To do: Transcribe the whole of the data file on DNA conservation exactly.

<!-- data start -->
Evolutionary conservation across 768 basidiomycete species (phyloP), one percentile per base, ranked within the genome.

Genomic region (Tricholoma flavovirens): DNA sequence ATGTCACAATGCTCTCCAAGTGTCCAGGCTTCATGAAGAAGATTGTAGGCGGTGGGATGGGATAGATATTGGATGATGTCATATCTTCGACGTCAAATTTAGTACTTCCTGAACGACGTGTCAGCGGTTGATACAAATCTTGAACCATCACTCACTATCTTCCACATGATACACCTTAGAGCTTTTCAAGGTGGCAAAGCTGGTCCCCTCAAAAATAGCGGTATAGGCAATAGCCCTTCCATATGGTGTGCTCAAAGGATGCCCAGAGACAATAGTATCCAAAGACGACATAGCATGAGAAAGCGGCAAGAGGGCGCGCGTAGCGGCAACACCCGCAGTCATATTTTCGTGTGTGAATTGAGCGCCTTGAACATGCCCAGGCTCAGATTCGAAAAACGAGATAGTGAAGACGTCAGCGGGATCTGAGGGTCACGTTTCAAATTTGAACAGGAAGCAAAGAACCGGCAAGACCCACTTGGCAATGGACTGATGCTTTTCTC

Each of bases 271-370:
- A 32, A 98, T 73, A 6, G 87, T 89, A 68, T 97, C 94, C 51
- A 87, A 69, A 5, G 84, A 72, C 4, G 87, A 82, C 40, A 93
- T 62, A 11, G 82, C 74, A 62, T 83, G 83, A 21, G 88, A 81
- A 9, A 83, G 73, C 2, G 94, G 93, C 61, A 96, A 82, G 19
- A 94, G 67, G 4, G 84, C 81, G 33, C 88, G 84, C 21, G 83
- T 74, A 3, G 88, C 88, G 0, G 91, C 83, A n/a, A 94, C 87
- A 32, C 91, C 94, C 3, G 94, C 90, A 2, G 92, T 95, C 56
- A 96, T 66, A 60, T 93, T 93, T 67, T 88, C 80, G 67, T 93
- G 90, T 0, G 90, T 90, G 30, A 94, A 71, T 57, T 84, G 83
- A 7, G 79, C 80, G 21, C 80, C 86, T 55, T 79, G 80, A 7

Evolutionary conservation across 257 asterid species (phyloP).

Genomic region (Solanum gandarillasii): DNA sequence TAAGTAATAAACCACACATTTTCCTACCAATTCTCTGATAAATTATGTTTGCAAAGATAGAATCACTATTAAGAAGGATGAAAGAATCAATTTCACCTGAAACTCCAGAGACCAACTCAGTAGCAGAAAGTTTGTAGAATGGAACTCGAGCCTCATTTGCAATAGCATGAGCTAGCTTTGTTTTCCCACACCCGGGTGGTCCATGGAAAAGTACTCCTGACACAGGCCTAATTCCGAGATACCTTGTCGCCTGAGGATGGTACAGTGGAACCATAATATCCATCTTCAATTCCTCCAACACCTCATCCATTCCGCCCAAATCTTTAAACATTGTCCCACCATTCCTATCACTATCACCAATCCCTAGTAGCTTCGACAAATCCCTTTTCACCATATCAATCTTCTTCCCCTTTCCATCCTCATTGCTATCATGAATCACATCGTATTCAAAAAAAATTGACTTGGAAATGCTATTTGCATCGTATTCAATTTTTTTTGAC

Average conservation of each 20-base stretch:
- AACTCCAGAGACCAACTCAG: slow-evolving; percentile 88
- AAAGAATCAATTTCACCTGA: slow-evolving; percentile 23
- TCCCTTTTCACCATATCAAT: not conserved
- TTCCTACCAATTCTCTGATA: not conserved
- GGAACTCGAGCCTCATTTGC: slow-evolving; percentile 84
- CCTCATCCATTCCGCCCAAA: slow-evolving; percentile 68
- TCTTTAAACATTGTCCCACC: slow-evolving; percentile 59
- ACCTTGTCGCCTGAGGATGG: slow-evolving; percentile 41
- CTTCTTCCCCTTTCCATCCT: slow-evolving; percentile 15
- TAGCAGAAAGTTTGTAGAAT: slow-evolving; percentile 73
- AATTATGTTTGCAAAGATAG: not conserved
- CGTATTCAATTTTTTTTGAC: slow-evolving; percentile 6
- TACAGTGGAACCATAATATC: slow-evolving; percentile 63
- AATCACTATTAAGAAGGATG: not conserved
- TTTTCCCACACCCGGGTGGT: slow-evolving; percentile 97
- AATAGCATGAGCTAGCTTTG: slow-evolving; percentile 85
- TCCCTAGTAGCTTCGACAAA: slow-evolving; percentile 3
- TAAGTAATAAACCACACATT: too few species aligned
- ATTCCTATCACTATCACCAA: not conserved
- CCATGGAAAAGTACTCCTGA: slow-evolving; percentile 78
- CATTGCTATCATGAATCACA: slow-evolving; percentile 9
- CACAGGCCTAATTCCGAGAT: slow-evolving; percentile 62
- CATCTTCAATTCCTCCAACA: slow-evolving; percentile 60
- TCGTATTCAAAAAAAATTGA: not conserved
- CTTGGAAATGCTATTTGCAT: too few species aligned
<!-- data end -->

Evolutionary conservation across 768 basidiomycete species (phyloP), one percentile per base, ranked within the genome.

Genomic region (Tricholoma flavovirens): DNA sequence ATGTCACAATGCTCTCCAAGTGTCCAGGCTTCATGAAGAAGATTGTAGGCGGTGGGATGGGATAGATATTGGATGATGTCATATCTTCGACGTCAAATTTAGTACTTCCTGAACGACGTGTCAGCGGTTGATACAAATCTTGAACCATCACTCACTATCTTCCACATGATACACCTTAGAGCTTTTCAAGGTGGCAAAGCTGGTCCCCTCAAAAATAGCGGTATAGGCAATAGCCCTTCCATATGGTGTGCTCAAAGGATGCCCAGAGACAATAGTATCCAAAGACGACATAGCATGAGAAAGCGGCAAGAGGGCGCGCGTAGCGGCAACACCCGCAGTCATATTTTCGTGTGTGAATTGAGCGCCTTGAACATGCCCAGGCTCAGATTCGAAAAACGAGATAGTGAAGACGTCAGCGGGATCTGAGGGTCACGTTTCAAATTTGAACAGGAAGCAAAGAACCGGCAAGACCCACTTGGCAATGGACTGATGCTTTTCTC

Each of bases 271-370:
- A 32, A 98, T 73, A 6, G 87, T 89, A 68, T 97, C 94, C 51
- A 87, A 69, A 5, G 84, A 72, C 4, G 87, A 82, C 40, A 93
- T 62, A 11, G 82, C 74, A 62, T 83, G 83, A 21, G 88, A 81
- A 9, A 83, G 73, C 2, G 94, G 93, C 61, A 96, A 82, G 19
- A 94, G 67, G 4, G 84, C 81, G 33, C 88, G 84, C 21, G 83
- T 74, A 3, G 88, C 88, G 0, G 91, C 83, A n/a, A 94, C 87
- A 32, C 91, C 94, C 3, G 94, C 90, A 2, G 92, T 95, C 56
- A 96, T 66, A 60, T 93, T 93, T 67, T 88, C 80, G 67, T 93
- G 90, T 0, G 90, T 90, G 30, A 94, A 71, T 57, T 84, G 83
- A 7, G 79, C 80, G 21, C 80, C 86, T 55, T 79, G 80, A 7

Evolutionary conservation across 257 asterid species (phyloP).

Genomic region (Solanum gandarillasii): DNA sequence TAAGTAATAAACCACACATTTTCCTACCAATTCTCTGATAAATTATGTTTGCAAAGATAGAATCACTATTAAGAAGGATGAAAGAATCAATTTCACCTGAAACTCCAGAGACCAACTCAGTAGCAGAAAGTTTGTAGAATGGAACTCGAGCCTCATTTGCAATAGCATGAGCTAGCTTTGTTTTCCCACACCCGGGTGGTCCATGGAAAAGTACTCCTGACACAGGCCTAATTCCGAGATACCTTGTCGCCTGAGGATGGTACAGTGGAACCATAATATCCATCTTCAATTCCTCCAACACCTCATCCATTCCGCCCAAATCTTTAAACATTGTCCCACCATTCCTATCACTATCACCAATCCCTAGTAGCTTCGACAAATCCCTTTTCACCATATCAATCTTCTTCCCCTTTCCATCCTCATTGCTATCATGAATCACATCGTATTCAAAAAAAATTGACTTGGAAATGCTATTTGCATCGTATTCAATTTTTTTTGAC

Average conservation of each 20-base stretch:
- AACTCCAGAGACCAACTCAG: slow-evolving; percentile 88
- AAAGAATCAATTTCACCTGA: slow-evolving; percentile 23
- TCCCTTTTCACCATATCAAT: not conserved
- TTCCTACCAATTCTCTGATA: not conserved
- GGAACTCGAGCCTCATTTGC: slow-evolving; percentile 84
- CCTCATCCATTCCGCCCAAA: slow-evolving; percentile 68
- TCTTTAAACATTGTCCCACC: slow-evolving; percentile 59
- ACCTTGTCGCCTGAGGATGG: slow-evolving; percentile 41
- CTTCTTCCCCTTTCCATCCT: slow-evolving; percentile 15
- TAGCAGAAAGTTTGTAGAAT: slow-evolving; percentile 73
- AATTATGTTTGCAAAGATAG: not conserved
- CGTATTCAATTTTTTTTGAC: slow-evolving; percentile 6
- TACAGTGGAACCATAATATC: slow-evolving; percentile 63
- AATCACTATTAAGAAGGATG: not conserved
- TTTTCCCACACCCGGGTGGT: slow-evolving; percentile 97
- AATAGCATGAGCTAGCTTTG: slow-evolving; percentile 85
- TCCCTAGTAGCTTCGACAAA: slow-evolving; percentile 3
- TAAGTAATAAACCACACATT: too few species aligned
- ATTCCTATCACTATCACCAA: not conserved
- CCATGGAAAAGTACTCCTGA: slow-evolving; percentile 78
- CATTGCTATCATGAATCACA: slow-evolving; percentile 9
- CACAGGCCTAATTCCGAGAT: slow-evolving; percentile 62
- CATCTTCAATTCCTCCAACA: slow-evolving; percentile 60
- TCGTATTCAAAAAAAATTGA: not conserved
- CTTGGAAATGCTATTTGCAT: too few species aligned